Child marriage is still pretty prevalent in our society and education is a possible solution. Here are a few reasons why your daughters need education.
Maa hamesha kehti thi padh lo beta, varna humari tarah pareshan hona padega. maine kabhi isey itni gambhirta say nhi liya per aaj jab mai bal vivaah k barey mai padhti hun taab samajh aata hai ki un vakyon k har alfaaz mai kya kaha gaya tha. (My mum often told me to study or else, I’d end up like her. I never really took these things seriously but now as I read about child marriages, I realise what she meant.)
With education comes empowerment. Education changes minds and lives.
Child marriage doesn’t just put an end to a girl’s hopes and dreams, it also hampers the efforts taken to end poverty and achieve economic growth and equality. Girls are powerful agents of the socio-economic change. Early marriage creates barriers and transforms the child’s life from playing and studying to dealing with unwanted social responsibilities.
A newlywed child bride has to move to a new location, putting her out of the range of her school. This happens as there are many practical obstacles for the child brides to return back to school. They are bound by many responsibilities that arise out of their new role as a wife. This often comes with the expectation that they will single-handedly take care of the house and their new family.
Along with it, their new husbands also treat them as their private property and constantly insist on controlling every aspect of the young girl’s life. Even if a girl wants to go back to school, her husband vetoes her wish.
The general implication of this phenomenon is that these social norms possibly view child marriage and schooling, as incompatible to each other. Then comes the huge stigma of early pregnancy. A girl gets pregnant before her body is fully developed to bear a child. This leads to her facing so many health issues making it next to impossible to resume her education.
There is a misconception that marrying off a girl will be a financial relief to families. But in reality, there are many more negative consequences attached.
Educated girls develop skills, knowledge and confidence to make informed decisions for themselves. These include deciding whom and when to marry.
Education is the biggest tool and the most effective protective mechanism to enable girls to avoid child marriage and follow their dreams and aspirations. There is a high probability that the longer a girl will be in school, the less likely she will get married before 18 and have children as a teenager.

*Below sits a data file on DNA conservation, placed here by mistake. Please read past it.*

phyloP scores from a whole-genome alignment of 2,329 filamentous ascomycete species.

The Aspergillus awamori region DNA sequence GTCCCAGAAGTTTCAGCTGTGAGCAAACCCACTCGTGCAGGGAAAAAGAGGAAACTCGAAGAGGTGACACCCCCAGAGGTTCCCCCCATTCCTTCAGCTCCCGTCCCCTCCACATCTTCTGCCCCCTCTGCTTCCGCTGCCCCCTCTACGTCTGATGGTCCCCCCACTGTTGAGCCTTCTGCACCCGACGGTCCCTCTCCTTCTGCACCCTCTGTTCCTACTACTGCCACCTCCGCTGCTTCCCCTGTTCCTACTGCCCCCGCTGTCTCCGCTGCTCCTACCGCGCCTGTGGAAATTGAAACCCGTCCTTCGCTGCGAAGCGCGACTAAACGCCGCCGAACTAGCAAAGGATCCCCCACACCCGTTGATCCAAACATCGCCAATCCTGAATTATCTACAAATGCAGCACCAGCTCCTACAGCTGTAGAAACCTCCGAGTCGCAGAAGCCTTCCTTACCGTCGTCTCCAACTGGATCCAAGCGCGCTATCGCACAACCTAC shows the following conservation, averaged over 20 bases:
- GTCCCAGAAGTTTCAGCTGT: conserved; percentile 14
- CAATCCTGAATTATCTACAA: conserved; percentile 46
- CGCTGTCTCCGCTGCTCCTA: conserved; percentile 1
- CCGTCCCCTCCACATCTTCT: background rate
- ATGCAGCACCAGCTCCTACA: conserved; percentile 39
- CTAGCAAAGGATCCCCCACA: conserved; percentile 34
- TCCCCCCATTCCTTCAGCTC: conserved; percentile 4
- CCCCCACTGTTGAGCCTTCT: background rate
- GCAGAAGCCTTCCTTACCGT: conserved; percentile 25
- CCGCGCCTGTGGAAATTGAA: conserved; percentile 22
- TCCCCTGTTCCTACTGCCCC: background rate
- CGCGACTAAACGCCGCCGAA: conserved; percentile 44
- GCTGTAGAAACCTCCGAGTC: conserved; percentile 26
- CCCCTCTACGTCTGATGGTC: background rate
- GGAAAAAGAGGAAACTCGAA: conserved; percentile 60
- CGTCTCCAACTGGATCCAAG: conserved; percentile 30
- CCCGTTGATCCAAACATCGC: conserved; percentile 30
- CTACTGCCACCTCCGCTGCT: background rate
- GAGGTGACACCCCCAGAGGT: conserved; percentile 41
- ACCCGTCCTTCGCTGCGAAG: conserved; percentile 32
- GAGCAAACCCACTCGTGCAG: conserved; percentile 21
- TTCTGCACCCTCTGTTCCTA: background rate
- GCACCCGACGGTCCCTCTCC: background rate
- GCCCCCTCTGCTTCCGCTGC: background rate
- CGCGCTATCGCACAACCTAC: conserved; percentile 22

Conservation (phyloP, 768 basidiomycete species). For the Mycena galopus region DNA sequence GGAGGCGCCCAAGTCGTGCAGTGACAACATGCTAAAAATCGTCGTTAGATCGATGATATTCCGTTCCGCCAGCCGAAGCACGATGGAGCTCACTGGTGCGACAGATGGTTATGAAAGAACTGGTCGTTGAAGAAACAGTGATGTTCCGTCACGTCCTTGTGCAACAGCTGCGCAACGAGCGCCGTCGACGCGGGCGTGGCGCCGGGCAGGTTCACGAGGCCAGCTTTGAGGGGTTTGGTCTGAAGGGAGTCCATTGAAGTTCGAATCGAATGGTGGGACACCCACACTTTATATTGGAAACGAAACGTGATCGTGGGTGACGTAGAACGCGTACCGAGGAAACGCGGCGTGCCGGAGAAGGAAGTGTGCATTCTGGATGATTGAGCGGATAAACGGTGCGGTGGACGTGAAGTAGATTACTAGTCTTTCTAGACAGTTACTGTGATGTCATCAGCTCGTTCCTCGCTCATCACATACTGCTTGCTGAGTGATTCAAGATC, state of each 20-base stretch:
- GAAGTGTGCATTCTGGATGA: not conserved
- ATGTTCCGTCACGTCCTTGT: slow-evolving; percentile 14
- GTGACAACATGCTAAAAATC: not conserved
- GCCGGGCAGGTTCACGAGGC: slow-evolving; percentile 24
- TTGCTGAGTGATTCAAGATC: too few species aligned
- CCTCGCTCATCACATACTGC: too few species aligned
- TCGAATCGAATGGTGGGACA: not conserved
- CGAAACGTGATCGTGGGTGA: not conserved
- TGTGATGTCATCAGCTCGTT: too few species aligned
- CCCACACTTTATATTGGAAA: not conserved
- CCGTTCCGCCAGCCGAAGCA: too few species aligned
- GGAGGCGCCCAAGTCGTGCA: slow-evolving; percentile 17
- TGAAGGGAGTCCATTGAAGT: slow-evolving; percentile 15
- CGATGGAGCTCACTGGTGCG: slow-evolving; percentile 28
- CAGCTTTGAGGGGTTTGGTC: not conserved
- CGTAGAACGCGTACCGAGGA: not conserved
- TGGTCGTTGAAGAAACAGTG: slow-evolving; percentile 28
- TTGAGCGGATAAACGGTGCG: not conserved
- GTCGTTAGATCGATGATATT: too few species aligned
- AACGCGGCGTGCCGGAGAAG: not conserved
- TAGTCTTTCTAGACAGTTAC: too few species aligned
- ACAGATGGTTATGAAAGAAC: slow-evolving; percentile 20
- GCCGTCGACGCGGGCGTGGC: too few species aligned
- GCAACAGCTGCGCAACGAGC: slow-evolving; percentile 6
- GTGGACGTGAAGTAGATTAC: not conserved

Instead of paying high school fees, families at times, are forced to make a decision to marry off their daughters at an early age. This is often done to alleviate themselves from a portion of financial hardship. Investing in girl’s education can have a tremendous impact on reducing child marriage. That will lead to reducing poverty in families and communities.
Young girls will get the required confidence and desired respect to make informed decisions about their lives and understand their rights. Educated women are more likely to have a greater say in decision making in a number of things. These may include the number of kids they want and the spacing between the children, if they wish to have any. Educated women, also, are better informed and relatively more knowledgeable about contraception and the healthcare needs of their kids.
Evidence suggests that children of young uneducated mothers are comparatively less likely to have a good start to their education. They often don’t perform well in their class and rarely continue beyond basic schooling.
When a girls defers from child marriage to stay in school, she gains confidence, learns skills and understands her rights. She can earn money for herself and her family and increase her chances of escaping the vicious cycle of poverty.
But it’s not enough to only educate the girls. Their families need education just as much to broaden their horizons and prevent themselves from falling into the trap of evil customs. Parents should promise to educate their daughters rather than promising them an early marriage. The word promise holds a strong sense of honour and will keep them from breaking these.
Sex education is just as important. Amaira’s boyfriend impregnated her and she had to get married at the age of 15! Her in-laws treat her like a slave. She ultimately fought back, escaped and completed her education. But had there been some sex education, a part of the situation could have been avoided.
Vocational schooling will help the train the girls after they complete their primary or lower secondary education. We could also use tipping point policies in education. These could include programs to reduce the cost for the girls to transit from primary to secondary school.
Policy dialogues with religious community leaders who have a great deal of influence on issues can help too. We could make secondary education free for all kids, an approach followed in sub-Saharan Africa.
By this, education will become more accessible for many families, as girls are more likely to be pulled out from school than boys, due of the lack of finances.
Eliminating child marriage requires a cross-sectoral policy agenda that goes beyond mutually-exclusive educational policies and programs. Now, I realised what my mother wanted to say to me.
She wanted to convey the importance of education in the life of a person, especially that of a girl, by giving me an example from her own life. What she meant to say was, “Only an educated girl can break the vicious cycle of illiteracy – exploitation – illiteracy existing against her in society.”
Picture credits: Still from Hindi TV series Baalika Vadhu
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